October 2009 FAMA Editor's Note
Fishes Are Us
I recently wrote a blog — “Our Inner Fish Guts” — which was posted July 3, 2009, in my “Ebb and Flow” blog on FishChannel. The gist of the blog is about how anatomically similar we are to fishes, especially once you take away the scale- and skinsuits. My inspiration was the recent bestseller Your Inner Fish: A Journey Into the 3.5-Billion-Year History of the Human Body by Neil Shubin.
Say fish and humans were different models of automobiles. Well, the oldest fish fossils go back 385 million years or earlier. So fish might be likened to Model Ts and humans might be more like those peculiar Nissan Cubes (which the automaker doesn’t even call an automobile but rather a “mobile device” — huh?). While the Model T came in basic black (“Any customer can have a car painted any colour he wants so long as it is black.” — Henry Ford) with its squared-off, chunky exterior body and today’s vehicles come in myriad colors and have plenty of sleek curvature, the basic engine design that drives both is essentially the same — the four-cylinder internal combustion engine.
A lot of our parts are “spare” fish parts from another geological era. I guess we owe fishes a lot. Some fish had lungs before humans even existed. The same is true of necks, arms, elbows, shoulders, wrists and teeth. I’m guessing you never knew you were “part fish.” But now that you do, you’ll probably want to read about your piscine pedigree in full. Again, I refer you to my blog on FishChannel.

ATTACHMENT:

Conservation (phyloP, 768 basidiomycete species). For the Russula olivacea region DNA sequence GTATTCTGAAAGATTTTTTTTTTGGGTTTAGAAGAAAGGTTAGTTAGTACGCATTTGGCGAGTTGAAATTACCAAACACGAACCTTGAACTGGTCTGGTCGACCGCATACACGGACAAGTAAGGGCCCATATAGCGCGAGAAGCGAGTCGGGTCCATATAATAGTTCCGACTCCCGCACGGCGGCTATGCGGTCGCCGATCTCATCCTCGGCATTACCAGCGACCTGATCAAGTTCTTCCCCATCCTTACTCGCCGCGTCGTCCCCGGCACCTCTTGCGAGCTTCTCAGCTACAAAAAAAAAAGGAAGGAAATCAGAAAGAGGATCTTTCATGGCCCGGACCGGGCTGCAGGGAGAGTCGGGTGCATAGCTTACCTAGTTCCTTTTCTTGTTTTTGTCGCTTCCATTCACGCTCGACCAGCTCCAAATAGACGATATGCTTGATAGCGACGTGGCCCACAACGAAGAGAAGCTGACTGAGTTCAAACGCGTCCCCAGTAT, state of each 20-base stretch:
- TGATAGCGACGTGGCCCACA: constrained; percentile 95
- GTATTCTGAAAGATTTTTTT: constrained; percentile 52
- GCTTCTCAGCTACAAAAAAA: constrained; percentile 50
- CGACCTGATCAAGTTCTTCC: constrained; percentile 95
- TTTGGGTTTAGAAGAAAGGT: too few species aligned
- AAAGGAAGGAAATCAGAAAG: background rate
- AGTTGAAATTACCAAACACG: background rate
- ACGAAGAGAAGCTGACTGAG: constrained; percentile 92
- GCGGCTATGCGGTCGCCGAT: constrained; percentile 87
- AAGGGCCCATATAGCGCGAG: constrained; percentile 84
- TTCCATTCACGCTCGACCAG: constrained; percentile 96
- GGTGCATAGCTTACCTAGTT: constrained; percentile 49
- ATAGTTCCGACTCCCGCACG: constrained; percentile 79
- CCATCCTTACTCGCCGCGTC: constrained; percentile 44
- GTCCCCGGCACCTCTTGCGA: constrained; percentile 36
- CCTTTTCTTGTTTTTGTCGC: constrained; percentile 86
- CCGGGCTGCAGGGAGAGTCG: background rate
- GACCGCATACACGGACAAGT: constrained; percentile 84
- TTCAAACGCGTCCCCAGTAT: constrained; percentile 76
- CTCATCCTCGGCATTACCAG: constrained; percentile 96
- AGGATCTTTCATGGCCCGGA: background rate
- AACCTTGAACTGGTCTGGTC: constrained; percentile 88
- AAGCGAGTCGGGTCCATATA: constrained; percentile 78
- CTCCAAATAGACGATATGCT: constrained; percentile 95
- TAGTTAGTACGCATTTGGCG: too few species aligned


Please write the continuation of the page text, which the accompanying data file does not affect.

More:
There are also four great features on some very unusual and interesting fishes in this issue of FAMA. You could say this is our special, albeit unofficial, “all-fish issue.” Oliver Lucanus writes about wolffishes of the Amazon (they’re found outside the Amazon too). These large, fierce-looking fishes might just be the next challenge advanced freshwater aquarists are looking for. Speaking of challenges, marine fish enthusiasts will want to read “Easy on the Trigger,” in which Bob Goemans discusses the reef compatibility of various triggerfish species. There is also a free online triggerfish compatibility guide, but you have to look inside to find out more. Enjoy the fishes!